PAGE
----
TUSD loses ethnic studies appeal
TUSD's Mexican American Studies classes violated state law, a state administrative law judge ruled Tuesday, ruling that 10 percent of the district's funding may be withheld.
The judge "very clearly ruled against the district," said TUSD Superintendent John Pedicone. "We believed that we were in compliance."
The 37-page ruling by Lewis D. Kowal shot down an appeal by the Tucson Unified School District, affirming a June decision by state schools chief John Huppenthal that the district's MAS courses violate state law:
At issue is not whether the MAS program should be suspended, dismantled, or terminated, or whether the MAS program has achieved a certain level of academic success, or whether the MAS program is an effective program, or whether MAS classes are being taught in accordance with State standards.
This hearing was held solely to determine whether Superintendent John Huppenthal’s June 15, 2011 determination that the Mexican American Studies (“MAS”) program in the Tucson Unified School District No. 1 (“District”) violates Arizona Revised Statutes (“A.R.S.”) §§ 15-112(A)(2) by promoting racial resentment, (A)(3) by being designed primarily for one ethnic group (Mexican Americans),1 or (A)(4) by advocating ethnic solidarity instead of treating pupils as individuals.
Huppenthal will have 30 days to accept, reject or modify the ruling. Likewise, TUSD will have to decide whether to "appeal or abide by" the ruling, Pedicone said.
Complicating that decision is a vacant seat on the 5-member district Governing Board. With the current members split 2-2 on most issues dealing with ethnic studies, Pima County Superintendent of Schools Linda Arzoumanian has yet to fill the seat held by Judy Burns, who died in October.
An appointment may take place this week, Pedicone said.
"It's obviously bad for the district," said Governing Board member Mark Stegeman. "I'm a little surprised about how strong (the decision) was."
"I'd like to shut the program down and start over," said Stegeman, explaining that he supports the program's concept, but not its implementation. On a 3-2 vote, the Governing Board ousted Stegeman as board president in 2010 after he proposed revamping the program.
"The achievement gap (between low and middle-income students) is real. Some of the content is narrow and Euro-centric," he said. "Poor families, in poor neighborhoods, don't do as well. In our district, that means a lot of Latino kids."
The MAS program's status as a linchpin of a court-ordered desegregation program may tie the board's hands in making changes, Stegeman said. A federal appeals court ordered further oversight of TUSD's decades-long deseg efforts in July.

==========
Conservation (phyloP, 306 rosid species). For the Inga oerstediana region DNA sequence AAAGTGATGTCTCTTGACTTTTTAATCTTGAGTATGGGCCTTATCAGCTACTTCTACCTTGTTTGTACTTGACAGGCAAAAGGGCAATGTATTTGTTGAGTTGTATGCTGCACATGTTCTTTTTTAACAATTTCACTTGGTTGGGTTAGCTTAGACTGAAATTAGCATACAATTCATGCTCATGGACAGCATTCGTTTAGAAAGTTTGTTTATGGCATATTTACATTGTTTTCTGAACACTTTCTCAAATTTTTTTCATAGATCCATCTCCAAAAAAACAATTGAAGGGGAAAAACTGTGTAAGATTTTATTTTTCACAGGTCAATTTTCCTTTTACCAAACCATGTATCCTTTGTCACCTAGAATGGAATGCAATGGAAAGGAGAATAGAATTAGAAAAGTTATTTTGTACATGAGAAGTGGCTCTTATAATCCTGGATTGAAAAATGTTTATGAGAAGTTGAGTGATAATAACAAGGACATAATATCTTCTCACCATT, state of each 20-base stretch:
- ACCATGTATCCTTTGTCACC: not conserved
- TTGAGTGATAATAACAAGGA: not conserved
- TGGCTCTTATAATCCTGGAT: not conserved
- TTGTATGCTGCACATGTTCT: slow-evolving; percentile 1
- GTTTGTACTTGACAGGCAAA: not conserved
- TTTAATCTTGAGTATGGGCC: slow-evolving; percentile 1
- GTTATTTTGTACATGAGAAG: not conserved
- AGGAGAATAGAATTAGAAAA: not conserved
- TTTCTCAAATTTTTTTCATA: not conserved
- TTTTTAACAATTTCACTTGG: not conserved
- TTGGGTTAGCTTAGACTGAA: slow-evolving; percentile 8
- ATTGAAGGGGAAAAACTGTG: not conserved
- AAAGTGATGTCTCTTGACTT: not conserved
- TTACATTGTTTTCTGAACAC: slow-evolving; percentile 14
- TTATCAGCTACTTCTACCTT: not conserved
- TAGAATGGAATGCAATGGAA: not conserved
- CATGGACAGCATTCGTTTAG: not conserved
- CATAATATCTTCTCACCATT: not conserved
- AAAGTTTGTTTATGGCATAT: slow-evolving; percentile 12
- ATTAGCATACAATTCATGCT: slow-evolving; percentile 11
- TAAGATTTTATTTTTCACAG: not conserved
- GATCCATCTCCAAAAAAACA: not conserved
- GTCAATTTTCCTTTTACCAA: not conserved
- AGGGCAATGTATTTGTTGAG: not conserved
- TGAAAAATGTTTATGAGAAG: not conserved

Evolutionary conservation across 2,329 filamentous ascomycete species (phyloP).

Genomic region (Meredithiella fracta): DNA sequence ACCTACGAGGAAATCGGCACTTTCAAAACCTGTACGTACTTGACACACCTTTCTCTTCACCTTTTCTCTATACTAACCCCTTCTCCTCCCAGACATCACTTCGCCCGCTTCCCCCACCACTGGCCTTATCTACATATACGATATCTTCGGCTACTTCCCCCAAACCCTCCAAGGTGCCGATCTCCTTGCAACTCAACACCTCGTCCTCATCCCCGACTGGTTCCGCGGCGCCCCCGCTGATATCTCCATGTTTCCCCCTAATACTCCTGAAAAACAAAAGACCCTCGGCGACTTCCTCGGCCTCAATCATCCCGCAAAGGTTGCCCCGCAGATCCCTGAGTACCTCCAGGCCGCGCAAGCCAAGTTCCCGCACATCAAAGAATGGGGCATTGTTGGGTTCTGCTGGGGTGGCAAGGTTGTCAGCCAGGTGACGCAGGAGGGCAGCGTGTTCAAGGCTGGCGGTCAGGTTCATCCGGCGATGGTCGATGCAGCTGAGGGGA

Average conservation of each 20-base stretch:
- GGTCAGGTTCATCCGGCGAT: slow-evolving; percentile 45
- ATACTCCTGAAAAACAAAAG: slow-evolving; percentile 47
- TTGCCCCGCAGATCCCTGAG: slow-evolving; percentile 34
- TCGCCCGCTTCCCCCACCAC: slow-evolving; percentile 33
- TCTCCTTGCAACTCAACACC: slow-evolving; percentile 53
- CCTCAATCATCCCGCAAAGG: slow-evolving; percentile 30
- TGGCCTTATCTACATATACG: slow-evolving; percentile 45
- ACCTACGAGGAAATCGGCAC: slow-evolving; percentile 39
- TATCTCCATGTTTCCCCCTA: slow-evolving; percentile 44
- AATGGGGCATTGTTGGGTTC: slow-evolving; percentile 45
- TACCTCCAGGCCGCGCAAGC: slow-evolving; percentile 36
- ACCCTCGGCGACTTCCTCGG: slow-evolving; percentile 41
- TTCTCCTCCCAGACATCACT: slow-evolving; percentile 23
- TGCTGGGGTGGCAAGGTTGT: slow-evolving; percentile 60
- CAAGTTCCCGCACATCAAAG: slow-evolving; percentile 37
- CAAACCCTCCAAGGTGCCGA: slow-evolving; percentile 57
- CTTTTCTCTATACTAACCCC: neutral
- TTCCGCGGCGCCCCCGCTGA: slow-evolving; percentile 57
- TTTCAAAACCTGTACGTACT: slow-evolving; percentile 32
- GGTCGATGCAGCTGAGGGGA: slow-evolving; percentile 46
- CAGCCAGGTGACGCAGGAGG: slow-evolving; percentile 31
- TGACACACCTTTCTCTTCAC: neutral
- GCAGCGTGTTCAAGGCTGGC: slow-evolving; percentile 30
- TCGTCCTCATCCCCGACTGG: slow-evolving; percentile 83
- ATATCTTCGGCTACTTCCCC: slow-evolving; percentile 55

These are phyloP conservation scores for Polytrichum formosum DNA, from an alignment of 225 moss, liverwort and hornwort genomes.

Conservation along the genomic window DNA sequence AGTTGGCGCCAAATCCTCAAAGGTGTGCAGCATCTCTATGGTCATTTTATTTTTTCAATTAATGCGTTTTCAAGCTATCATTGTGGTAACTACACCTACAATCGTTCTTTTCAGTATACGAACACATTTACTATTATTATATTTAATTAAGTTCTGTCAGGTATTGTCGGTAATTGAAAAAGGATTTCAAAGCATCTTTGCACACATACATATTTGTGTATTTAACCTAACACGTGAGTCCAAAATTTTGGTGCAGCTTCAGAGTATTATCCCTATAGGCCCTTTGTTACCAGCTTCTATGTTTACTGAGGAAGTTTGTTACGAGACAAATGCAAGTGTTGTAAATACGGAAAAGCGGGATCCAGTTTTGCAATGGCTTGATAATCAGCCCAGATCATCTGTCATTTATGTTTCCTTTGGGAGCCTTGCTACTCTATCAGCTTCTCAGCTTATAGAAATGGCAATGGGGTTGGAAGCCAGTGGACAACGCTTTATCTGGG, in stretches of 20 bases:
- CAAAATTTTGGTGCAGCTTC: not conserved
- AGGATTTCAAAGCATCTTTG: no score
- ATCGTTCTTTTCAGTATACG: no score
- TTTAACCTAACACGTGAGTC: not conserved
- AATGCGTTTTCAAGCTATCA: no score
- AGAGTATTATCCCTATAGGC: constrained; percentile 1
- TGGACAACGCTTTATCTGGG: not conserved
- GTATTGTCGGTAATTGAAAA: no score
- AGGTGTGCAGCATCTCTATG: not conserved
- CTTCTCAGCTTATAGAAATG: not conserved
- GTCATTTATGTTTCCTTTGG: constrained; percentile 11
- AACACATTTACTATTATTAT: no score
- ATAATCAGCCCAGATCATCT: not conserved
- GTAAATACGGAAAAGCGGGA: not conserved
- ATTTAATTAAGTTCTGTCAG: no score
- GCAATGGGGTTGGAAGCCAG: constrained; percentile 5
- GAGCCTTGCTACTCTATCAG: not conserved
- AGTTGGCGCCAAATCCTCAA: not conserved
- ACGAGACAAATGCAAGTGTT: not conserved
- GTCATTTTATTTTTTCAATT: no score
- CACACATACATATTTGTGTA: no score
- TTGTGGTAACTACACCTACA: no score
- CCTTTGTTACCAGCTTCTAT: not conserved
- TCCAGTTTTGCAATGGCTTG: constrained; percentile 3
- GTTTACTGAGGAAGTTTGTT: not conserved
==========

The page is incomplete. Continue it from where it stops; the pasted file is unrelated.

"We'd probably have to go back to the judge and have any modifications reviewed," he said.
Although MAS classes have continued this year without major changes, ignoring the ruling and losing funding "would be stupid on the part of the district," the superintendent said.
Kowal's ruling upheld every violation charged by the state, Pedicone said.
Of MAS history courses, Kowal said "teaching oppression objectively is quite different than actively presenting material in a biased, political, and emotionally charged manner, which is what occurred in MAS classes. Teaching in such a manner promotes social or political activism against the white people, promotes racial resentment, and advocates ethnic solidarity, instead of treating pupils as individuals."
The judge discounted claims made in TUSD's appeal that the 2010 state law, pushed by then-Superintendent of Schools, now state Attorney General Tom Horne, is unconstitutional.
The law "has not been shown to have been declared unconstitutional by any court and the law must be given effect by this Tribunal," Kowal wrote.
The state may withhold 10 percent of TUSD's monthly funding until it brings its courses into compliance with the law, he wrote.
At risk is about $15 million annually, Pedicone said.
"If we appeal, we'll request the court to stay the penalty until the case is decided," he said. The state Department of Education has indicated that withheld funds may be paid out if the program is eventually found to comply with the law, Pedicone and Stegeman said.
Kowal's decision did not indicate what TUSD might do to bring its course in compliance with the law. During the hearings before him, the Education Department said the district must end the program, or rebuild it completely, for it to be in line with the law.
The fate of TUSD's funding rests with Huppenthal, who can determine whether to withhold the 10 percent.
"I will be issuing my final ruling regarding the matter in the near future after a thorough and deliberate review," he said in a news release Tuesday.